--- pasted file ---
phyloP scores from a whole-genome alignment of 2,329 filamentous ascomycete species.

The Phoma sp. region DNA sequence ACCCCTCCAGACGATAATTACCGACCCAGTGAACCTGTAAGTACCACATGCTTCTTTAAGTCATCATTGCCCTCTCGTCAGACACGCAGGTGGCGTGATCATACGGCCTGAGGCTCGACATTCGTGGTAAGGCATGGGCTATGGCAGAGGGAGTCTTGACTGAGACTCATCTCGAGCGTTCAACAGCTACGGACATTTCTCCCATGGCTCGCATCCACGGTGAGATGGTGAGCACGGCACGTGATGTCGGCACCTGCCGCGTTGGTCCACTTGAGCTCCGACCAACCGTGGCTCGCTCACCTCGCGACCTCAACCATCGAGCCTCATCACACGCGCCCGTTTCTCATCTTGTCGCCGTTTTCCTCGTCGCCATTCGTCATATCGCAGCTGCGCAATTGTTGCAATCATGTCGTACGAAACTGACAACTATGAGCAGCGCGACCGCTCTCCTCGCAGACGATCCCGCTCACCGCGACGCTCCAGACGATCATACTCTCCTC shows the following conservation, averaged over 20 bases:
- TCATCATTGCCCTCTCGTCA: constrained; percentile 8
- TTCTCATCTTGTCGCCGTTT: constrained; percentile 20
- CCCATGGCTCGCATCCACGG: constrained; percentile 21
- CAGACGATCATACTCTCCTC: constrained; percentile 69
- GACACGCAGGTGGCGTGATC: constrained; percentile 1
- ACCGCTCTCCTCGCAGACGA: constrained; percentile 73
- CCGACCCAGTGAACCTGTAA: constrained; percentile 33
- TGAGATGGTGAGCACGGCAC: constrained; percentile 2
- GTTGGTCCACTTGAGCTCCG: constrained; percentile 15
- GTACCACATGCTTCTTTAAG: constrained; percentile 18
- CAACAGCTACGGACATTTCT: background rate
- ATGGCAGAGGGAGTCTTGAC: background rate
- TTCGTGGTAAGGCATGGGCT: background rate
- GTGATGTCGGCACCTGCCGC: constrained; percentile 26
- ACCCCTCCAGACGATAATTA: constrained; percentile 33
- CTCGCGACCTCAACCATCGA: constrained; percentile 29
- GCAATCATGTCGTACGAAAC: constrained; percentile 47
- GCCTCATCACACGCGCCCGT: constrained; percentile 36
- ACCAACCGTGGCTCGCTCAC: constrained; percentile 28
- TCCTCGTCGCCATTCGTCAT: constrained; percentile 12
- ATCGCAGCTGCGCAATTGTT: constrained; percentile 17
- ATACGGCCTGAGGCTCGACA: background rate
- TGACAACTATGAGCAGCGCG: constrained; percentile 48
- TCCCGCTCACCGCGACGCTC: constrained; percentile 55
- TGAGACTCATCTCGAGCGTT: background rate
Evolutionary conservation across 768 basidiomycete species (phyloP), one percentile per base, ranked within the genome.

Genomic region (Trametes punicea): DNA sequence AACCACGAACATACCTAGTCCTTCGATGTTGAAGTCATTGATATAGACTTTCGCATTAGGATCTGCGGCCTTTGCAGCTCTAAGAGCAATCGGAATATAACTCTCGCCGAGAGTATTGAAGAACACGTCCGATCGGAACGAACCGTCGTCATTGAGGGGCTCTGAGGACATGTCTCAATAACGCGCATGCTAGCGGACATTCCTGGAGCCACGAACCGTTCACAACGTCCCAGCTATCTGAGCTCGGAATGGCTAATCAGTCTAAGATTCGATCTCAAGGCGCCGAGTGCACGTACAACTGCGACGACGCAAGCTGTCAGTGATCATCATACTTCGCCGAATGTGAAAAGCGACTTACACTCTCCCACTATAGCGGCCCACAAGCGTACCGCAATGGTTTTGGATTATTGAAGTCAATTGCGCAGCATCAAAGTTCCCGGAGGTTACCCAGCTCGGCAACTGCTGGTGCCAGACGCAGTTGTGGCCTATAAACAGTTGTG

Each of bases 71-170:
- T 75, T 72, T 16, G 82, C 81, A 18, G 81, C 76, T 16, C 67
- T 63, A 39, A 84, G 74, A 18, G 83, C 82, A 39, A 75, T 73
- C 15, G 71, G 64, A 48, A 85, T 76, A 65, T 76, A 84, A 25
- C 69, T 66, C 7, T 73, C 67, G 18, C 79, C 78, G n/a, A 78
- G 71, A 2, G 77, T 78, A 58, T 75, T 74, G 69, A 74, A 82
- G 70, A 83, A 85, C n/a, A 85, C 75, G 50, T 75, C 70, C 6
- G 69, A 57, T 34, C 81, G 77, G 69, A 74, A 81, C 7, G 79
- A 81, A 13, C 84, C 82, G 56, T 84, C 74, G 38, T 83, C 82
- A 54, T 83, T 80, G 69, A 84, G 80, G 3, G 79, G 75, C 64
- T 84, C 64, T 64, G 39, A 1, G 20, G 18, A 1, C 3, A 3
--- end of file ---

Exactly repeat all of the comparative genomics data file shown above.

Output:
phyloP scores from a whole-genome alignment of 2,329 filamentous ascomycete species.

The Phoma sp. region DNA sequence ACCCCTCCAGACGATAATTACCGACCCAGTGAACCTGTAAGTACCACATGCTTCTTTAAGTCATCATTGCCCTCTCGTCAGACACGCAGGTGGCGTGATCATACGGCCTGAGGCTCGACATTCGTGGTAAGGCATGGGCTATGGCAGAGGGAGTCTTGACTGAGACTCATCTCGAGCGTTCAACAGCTACGGACATTTCTCCCATGGCTCGCATCCACGGTGAGATGGTGAGCACGGCACGTGATGTCGGCACCTGCCGCGTTGGTCCACTTGAGCTCCGACCAACCGTGGCTCGCTCACCTCGCGACCTCAACCATCGAGCCTCATCACACGCGCCCGTTTCTCATCTTGTCGCCGTTTTCCTCGTCGCCATTCGTCATATCGCAGCTGCGCAATTGTTGCAATCATGTCGTACGAAACTGACAACTATGAGCAGCGCGACCGCTCTCCTCGCAGACGATCCCGCTCACCGCGACGCTCCAGACGATCATACTCTCCTC shows the following conservation, averaged over 20 bases:
- TCATCATTGCCCTCTCGTCA: constrained; percentile 8
- TTCTCATCTTGTCGCCGTTT: constrained; percentile 20
- CCCATGGCTCGCATCCACGG: constrained; percentile 21
- CAGACGATCATACTCTCCTC: constrained; percentile 69
- GACACGCAGGTGGCGTGATC: constrained; percentile 1
- ACCGCTCTCCTCGCAGACGA: constrained; percentile 73
- CCGACCCAGTGAACCTGTAA: constrained; percentile 33
- TGAGATGGTGAGCACGGCAC: constrained; percentile 2
- GTTGGTCCACTTGAGCTCCG: constrained; percentile 15
- GTACCACATGCTTCTTTAAG: constrained; percentile 18
- CAACAGCTACGGACATTTCT: background rate
- ATGGCAGAGGGAGTCTTGAC: background rate
- TTCGTGGTAAGGCATGGGCT: background rate
- GTGATGTCGGCACCTGCCGC: constrained; percentile 26
- ACCCCTCCAGACGATAATTA: constrained; percentile 33
- CTCGCGACCTCAACCATCGA: constrained; percentile 29
- GCAATCATGTCGTACGAAAC: constrained; percentile 47
- GCCTCATCACACGCGCCCGT: constrained; percentile 36
- ACCAACCGTGGCTCGCTCAC: constrained; percentile 28
- TCCTCGTCGCCATTCGTCAT: constrained; percentile 12
- ATCGCAGCTGCGCAATTGTT: constrained; percentile 17
- ATACGGCCTGAGGCTCGACA: background rate
- TGACAACTATGAGCAGCGCG: constrained; percentile 48
- TCCCGCTCACCGCGACGCTC: constrained; percentile 55
- TGAGACTCATCTCGAGCGTT: background rate
Evolutionary conservation across 768 basidiomycete species (phyloP), one percentile per base, ranked within the genome.

Genomic region (Trametes punicea): DNA sequence AACCACGAACATACCTAGTCCTTCGATGTTGAAGTCATTGATATAGACTTTCGCATTAGGATCTGCGGCCTTTGCAGCTCTAAGAGCAATCGGAATATAACTCTCGCCGAGAGTATTGAAGAACACGTCCGATCGGAACGAACCGTCGTCATTGAGGGGCTCTGAGGACATGTCTCAATAACGCGCATGCTAGCGGACATTCCTGGAGCCACGAACCGTTCACAACGTCCCAGCTATCTGAGCTCGGAATGGCTAATCAGTCTAAGATTCGATCTCAAGGCGCCGAGTGCACGTACAACTGCGACGACGCAAGCTGTCAGTGATCATCATACTTCGCCGAATGTGAAAAGCGACTTACACTCTCCCACTATAGCGGCCCACAAGCGTACCGCAATGGTTTTGGATTATTGAAGTCAATTGCGCAGCATCAAAGTTCCCGGAGGTTACCCAGCTCGGCAACTGCTGGTGCCAGACGCAGTTGTGGCCTATAAACAGTTGTG

Each of bases 71-170:
- T 75, T 72, T 16, G 82, C 81, A 18, G 81, C 76, T 16, C 67
- T 63, A 39, A 84, G 74, A 18, G 83, C 82, A 39, A 75, T 73
- C 15, G 71, G 64, A 48, A 85, T 76, A 65, T 76, A 84, A 25
- C 69, T 66, C 7, T 73, C 67, G 18, C 79, C 78, G n/a, A 78
- G 71, A 2, G 77, T 78, A 58, T 75, T 74, G 69, A 74, A 82
- G 70, A 83, A 85, C n/a, A 85, C 75, G 50, T 75, C 70, C 6
- G 69, A 57, T 34, C 81, G 77, G 69, A 74, A 81, C 7, G 79
- A 81, A 13, C 84, C 82, G 56, T 84, C 74, G 38, T 83, C 82
- A 54, T 83, T 80, G 69, A 84, G 80, G 3, G 79, G 75, C 64
- T 84, C 64, T 64, G 39, A 1, G 20, G 18, A 1, C 3, A 3